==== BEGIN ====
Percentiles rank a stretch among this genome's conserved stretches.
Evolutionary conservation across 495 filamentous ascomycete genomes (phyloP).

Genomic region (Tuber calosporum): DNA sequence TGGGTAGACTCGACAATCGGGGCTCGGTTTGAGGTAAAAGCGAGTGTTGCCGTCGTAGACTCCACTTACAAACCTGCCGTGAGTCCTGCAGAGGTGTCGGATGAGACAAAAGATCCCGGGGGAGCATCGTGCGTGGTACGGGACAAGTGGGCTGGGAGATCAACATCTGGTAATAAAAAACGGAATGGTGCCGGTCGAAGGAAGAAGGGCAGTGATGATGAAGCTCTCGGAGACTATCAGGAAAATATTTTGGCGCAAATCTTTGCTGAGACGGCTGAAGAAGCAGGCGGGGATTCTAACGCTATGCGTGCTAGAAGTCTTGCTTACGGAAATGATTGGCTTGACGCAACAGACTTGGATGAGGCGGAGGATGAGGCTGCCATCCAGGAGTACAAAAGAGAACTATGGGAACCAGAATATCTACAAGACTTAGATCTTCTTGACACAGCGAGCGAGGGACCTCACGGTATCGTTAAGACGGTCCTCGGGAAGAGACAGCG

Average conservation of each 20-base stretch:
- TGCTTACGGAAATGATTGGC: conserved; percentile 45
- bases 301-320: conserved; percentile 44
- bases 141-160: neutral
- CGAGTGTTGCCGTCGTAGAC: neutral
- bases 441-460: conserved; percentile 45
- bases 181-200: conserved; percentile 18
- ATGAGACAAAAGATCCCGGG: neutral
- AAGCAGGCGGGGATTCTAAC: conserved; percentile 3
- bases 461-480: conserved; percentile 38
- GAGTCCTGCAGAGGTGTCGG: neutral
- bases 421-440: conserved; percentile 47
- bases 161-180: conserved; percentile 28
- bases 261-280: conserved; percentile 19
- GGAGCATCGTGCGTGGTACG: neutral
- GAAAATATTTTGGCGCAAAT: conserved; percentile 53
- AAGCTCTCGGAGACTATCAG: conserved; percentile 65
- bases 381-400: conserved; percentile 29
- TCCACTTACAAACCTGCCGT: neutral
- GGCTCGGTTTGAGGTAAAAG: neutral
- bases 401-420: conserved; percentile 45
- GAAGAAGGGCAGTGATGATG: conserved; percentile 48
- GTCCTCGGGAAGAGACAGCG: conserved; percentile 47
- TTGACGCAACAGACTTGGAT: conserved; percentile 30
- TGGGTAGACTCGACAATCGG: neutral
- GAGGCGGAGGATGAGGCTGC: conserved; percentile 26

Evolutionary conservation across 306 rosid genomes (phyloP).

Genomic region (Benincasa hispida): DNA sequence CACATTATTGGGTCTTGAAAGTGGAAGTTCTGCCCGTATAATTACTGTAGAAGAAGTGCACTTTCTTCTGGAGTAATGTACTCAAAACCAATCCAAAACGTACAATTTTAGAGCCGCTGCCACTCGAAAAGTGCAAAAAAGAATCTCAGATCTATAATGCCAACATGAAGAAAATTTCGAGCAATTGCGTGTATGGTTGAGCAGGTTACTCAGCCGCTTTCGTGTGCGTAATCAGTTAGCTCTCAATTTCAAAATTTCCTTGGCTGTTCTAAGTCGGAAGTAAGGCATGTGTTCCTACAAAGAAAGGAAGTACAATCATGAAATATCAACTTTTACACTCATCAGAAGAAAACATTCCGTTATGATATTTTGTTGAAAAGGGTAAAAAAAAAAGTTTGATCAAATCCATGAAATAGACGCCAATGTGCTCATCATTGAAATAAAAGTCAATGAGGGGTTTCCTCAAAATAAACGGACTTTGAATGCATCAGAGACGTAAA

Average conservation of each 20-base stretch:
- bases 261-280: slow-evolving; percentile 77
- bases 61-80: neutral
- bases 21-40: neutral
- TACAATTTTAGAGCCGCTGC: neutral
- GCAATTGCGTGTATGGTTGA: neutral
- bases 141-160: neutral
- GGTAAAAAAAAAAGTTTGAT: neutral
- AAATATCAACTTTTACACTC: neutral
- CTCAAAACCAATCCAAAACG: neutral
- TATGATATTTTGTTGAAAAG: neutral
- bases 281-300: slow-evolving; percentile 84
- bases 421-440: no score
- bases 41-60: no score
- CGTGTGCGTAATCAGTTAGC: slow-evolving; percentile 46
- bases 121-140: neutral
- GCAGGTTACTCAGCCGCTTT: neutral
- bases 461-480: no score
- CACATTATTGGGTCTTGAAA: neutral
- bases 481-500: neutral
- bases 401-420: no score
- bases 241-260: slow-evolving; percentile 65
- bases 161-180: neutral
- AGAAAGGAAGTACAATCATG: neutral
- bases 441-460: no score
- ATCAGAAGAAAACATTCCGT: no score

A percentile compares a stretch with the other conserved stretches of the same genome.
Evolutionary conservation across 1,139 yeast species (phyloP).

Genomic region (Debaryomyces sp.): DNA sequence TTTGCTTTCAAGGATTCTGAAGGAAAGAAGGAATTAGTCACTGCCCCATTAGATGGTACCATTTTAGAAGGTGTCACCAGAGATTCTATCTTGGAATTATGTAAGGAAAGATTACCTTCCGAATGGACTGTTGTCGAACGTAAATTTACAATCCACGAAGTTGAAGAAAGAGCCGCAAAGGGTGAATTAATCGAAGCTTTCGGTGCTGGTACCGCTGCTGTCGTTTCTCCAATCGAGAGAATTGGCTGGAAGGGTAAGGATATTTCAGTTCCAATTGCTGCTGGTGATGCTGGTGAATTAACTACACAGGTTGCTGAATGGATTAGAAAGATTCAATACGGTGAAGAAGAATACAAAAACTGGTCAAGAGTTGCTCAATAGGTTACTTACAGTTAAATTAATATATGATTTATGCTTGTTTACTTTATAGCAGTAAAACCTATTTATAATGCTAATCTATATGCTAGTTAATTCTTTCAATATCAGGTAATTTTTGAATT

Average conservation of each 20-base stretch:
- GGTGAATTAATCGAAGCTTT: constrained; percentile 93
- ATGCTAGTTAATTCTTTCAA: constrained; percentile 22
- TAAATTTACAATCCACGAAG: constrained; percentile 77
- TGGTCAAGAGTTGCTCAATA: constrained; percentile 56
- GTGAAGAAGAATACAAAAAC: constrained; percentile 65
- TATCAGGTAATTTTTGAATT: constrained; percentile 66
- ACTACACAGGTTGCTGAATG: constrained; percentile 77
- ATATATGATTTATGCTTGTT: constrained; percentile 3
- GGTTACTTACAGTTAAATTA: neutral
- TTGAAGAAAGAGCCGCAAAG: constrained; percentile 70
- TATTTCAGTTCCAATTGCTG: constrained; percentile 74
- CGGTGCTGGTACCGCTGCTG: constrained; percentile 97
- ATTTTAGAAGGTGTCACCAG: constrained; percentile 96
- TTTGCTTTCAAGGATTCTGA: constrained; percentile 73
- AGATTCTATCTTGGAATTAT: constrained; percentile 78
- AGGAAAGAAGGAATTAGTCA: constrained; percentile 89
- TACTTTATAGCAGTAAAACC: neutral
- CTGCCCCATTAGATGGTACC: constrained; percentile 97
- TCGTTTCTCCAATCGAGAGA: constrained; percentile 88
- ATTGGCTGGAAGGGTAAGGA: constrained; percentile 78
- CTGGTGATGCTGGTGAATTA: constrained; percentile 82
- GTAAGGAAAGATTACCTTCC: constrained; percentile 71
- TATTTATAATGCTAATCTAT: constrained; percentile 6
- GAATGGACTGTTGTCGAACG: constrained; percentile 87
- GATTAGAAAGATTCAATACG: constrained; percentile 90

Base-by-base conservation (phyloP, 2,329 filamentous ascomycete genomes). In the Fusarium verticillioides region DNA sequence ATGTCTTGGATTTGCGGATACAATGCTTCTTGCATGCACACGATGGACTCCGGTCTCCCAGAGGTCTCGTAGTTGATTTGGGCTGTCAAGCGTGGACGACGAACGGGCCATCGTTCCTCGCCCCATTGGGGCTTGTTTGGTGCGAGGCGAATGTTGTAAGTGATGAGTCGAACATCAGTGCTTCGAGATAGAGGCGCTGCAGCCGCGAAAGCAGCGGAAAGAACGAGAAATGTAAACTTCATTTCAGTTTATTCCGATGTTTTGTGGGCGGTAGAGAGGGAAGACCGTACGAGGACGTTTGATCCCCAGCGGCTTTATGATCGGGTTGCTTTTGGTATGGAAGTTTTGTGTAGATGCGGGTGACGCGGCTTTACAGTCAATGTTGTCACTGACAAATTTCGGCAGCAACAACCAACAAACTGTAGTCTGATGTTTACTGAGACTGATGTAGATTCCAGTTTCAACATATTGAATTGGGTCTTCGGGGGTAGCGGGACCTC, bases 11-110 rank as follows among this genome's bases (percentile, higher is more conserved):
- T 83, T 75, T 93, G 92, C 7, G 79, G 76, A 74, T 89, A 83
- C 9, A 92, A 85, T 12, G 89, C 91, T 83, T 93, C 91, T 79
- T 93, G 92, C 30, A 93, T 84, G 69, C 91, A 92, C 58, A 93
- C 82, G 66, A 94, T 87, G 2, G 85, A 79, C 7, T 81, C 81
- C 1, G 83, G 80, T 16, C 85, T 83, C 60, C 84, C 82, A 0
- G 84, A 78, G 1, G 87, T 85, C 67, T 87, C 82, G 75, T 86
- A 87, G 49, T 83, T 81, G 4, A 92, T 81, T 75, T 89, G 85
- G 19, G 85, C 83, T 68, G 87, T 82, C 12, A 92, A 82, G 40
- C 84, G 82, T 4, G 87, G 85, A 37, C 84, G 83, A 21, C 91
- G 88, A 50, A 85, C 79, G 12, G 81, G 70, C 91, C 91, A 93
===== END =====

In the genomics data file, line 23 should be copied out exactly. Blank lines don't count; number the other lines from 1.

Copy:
- GGCTCGGTTTGAGGTAAAAG: neutral